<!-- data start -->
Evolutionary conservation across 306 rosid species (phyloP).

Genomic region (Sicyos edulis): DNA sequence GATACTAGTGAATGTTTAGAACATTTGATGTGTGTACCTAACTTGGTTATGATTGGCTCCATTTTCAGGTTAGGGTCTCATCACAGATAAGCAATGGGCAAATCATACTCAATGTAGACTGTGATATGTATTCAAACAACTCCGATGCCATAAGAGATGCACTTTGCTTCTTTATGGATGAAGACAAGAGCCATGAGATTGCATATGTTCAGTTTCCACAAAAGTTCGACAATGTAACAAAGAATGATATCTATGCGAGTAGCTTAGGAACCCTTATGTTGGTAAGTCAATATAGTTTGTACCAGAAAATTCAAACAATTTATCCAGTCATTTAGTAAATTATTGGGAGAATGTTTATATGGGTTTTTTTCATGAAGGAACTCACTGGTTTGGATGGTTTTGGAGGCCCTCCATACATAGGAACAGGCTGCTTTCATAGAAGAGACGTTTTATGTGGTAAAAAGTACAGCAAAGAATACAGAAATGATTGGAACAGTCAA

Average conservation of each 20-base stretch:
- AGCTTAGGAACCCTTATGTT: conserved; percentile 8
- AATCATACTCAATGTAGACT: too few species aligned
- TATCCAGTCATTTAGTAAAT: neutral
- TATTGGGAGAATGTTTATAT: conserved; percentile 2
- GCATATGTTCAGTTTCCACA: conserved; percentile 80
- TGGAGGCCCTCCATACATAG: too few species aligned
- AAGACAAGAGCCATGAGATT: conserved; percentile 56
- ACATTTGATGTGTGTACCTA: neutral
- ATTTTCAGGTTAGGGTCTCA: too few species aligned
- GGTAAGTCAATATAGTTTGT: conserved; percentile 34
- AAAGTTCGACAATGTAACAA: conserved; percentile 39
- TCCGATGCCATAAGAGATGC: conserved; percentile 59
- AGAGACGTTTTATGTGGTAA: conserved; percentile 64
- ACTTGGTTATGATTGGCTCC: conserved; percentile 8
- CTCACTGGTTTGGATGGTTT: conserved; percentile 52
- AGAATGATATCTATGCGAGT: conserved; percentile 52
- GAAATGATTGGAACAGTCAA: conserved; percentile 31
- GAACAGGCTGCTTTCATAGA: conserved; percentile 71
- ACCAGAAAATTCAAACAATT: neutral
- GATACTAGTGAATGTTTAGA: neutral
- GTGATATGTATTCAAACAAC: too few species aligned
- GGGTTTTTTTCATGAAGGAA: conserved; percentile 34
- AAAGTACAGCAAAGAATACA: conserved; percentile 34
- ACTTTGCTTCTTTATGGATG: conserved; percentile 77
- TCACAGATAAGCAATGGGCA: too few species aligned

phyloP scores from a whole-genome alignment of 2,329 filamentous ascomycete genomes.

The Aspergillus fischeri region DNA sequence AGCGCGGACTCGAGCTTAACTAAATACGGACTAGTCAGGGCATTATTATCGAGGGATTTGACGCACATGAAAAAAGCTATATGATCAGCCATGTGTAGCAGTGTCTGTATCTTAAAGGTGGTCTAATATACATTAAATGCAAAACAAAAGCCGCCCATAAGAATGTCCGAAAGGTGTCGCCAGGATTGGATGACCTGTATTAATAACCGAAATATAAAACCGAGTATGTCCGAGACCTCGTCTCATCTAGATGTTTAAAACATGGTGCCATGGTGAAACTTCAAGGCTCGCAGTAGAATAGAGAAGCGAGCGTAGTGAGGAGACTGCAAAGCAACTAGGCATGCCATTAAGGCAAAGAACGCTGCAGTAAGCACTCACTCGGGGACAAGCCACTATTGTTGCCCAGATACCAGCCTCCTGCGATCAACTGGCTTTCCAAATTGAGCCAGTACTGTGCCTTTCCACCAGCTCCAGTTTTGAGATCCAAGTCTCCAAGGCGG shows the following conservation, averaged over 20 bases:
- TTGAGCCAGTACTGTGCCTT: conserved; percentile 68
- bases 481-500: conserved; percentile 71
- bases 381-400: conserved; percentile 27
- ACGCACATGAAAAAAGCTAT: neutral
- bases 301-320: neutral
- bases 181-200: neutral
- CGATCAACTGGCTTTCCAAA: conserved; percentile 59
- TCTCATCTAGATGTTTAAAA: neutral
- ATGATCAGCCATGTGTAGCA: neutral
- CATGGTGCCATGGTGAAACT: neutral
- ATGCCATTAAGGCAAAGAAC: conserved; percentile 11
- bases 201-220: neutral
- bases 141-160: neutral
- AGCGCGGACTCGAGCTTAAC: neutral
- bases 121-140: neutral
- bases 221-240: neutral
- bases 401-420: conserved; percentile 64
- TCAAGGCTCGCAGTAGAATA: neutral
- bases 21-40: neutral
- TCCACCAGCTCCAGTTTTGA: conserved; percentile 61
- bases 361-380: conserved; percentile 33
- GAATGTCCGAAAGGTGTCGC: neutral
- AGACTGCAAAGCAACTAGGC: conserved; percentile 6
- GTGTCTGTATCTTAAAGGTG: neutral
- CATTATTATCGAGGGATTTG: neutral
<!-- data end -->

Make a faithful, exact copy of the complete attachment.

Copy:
Evolutionary conservation across 306 rosid species (phyloP).

Genomic region (Sicyos edulis): DNA sequence GATACTAGTGAATGTTTAGAACATTTGATGTGTGTACCTAACTTGGTTATGATTGGCTCCATTTTCAGGTTAGGGTCTCATCACAGATAAGCAATGGGCAAATCATACTCAATGTAGACTGTGATATGTATTCAAACAACTCCGATGCCATAAGAGATGCACTTTGCTTCTTTATGGATGAAGACAAGAGCCATGAGATTGCATATGTTCAGTTTCCACAAAAGTTCGACAATGTAACAAAGAATGATATCTATGCGAGTAGCTTAGGAACCCTTATGTTGGTAAGTCAATATAGTTTGTACCAGAAAATTCAAACAATTTATCCAGTCATTTAGTAAATTATTGGGAGAATGTTTATATGGGTTTTTTTCATGAAGGAACTCACTGGTTTGGATGGTTTTGGAGGCCCTCCATACATAGGAACAGGCTGCTTTCATAGAAGAGACGTTTTATGTGGTAAAAAGTACAGCAAAGAATACAGAAATGATTGGAACAGTCAA

Average conservation of each 20-base stretch:
- AGCTTAGGAACCCTTATGTT: conserved; percentile 8
- AATCATACTCAATGTAGACT: too few species aligned
- TATCCAGTCATTTAGTAAAT: neutral
- TATTGGGAGAATGTTTATAT: conserved; percentile 2
- GCATATGTTCAGTTTCCACA: conserved; percentile 80
- TGGAGGCCCTCCATACATAG: too few species aligned
- AAGACAAGAGCCATGAGATT: conserved; percentile 56
- ACATTTGATGTGTGTACCTA: neutral
- ATTTTCAGGTTAGGGTCTCA: too few species aligned
- GGTAAGTCAATATAGTTTGT: conserved; percentile 34
- AAAGTTCGACAATGTAACAA: conserved; percentile 39
- TCCGATGCCATAAGAGATGC: conserved; percentile 59
- AGAGACGTTTTATGTGGTAA: conserved; percentile 64
- ACTTGGTTATGATTGGCTCC: conserved; percentile 8
- CTCACTGGTTTGGATGGTTT: conserved; percentile 52
- AGAATGATATCTATGCGAGT: conserved; percentile 52
- GAAATGATTGGAACAGTCAA: conserved; percentile 31
- GAACAGGCTGCTTTCATAGA: conserved; percentile 71
- ACCAGAAAATTCAAACAATT: neutral
- GATACTAGTGAATGTTTAGA: neutral
- GTGATATGTATTCAAACAAC: too few species aligned
- GGGTTTTTTTCATGAAGGAA: conserved; percentile 34
- AAAGTACAGCAAAGAATACA: conserved; percentile 34
- ACTTTGCTTCTTTATGGATG: conserved; percentile 77
- TCACAGATAAGCAATGGGCA: too few species aligned

phyloP scores from a whole-genome alignment of 2,329 filamentous ascomycete genomes.

The Aspergillus fischeri region DNA sequence AGCGCGGACTCGAGCTTAACTAAATACGGACTAGTCAGGGCATTATTATCGAGGGATTTGACGCACATGAAAAAAGCTATATGATCAGCCATGTGTAGCAGTGTCTGTATCTTAAAGGTGGTCTAATATACATTAAATGCAAAACAAAAGCCGCCCATAAGAATGTCCGAAAGGTGTCGCCAGGATTGGATGACCTGTATTAATAACCGAAATATAAAACCGAGTATGTCCGAGACCTCGTCTCATCTAGATGTTTAAAACATGGTGCCATGGTGAAACTTCAAGGCTCGCAGTAGAATAGAGAAGCGAGCGTAGTGAGGAGACTGCAAAGCAACTAGGCATGCCATTAAGGCAAAGAACGCTGCAGTAAGCACTCACTCGGGGACAAGCCACTATTGTTGCCCAGATACCAGCCTCCTGCGATCAACTGGCTTTCCAAATTGAGCCAGTACTGTGCCTTTCCACCAGCTCCAGTTTTGAGATCCAAGTCTCCAAGGCGG shows the following conservation, averaged over 20 bases:
- TTGAGCCAGTACTGTGCCTT: conserved; percentile 68
- bases 481-500: conserved; percentile 71
- bases 381-400: conserved; percentile 27
- ACGCACATGAAAAAAGCTAT: neutral
- bases 301-320: neutral
- bases 181-200: neutral
- CGATCAACTGGCTTTCCAAA: conserved; percentile 59
- TCTCATCTAGATGTTTAAAA: neutral
- ATGATCAGCCATGTGTAGCA: neutral
- CATGGTGCCATGGTGAAACT: neutral
- ATGCCATTAAGGCAAAGAAC: conserved; percentile 11
- bases 201-220: neutral
- bases 141-160: neutral
- AGCGCGGACTCGAGCTTAAC: neutral
- bases 121-140: neutral
- bases 221-240: neutral
- bases 401-420: conserved; percentile 64
- TCAAGGCTCGCAGTAGAATA: neutral
- bases 21-40: neutral
- TCCACCAGCTCCAGTTTTGA: conserved; percentile 61
- bases 361-380: conserved; percentile 33
- GAATGTCCGAAAGGTGTCGC: neutral
- AGACTGCAAAGCAACTAGGC: conserved; percentile 6
- GTGTCTGTATCTTAAAGGTG: neutral
- CATTATTATCGAGGGATTTG: neutral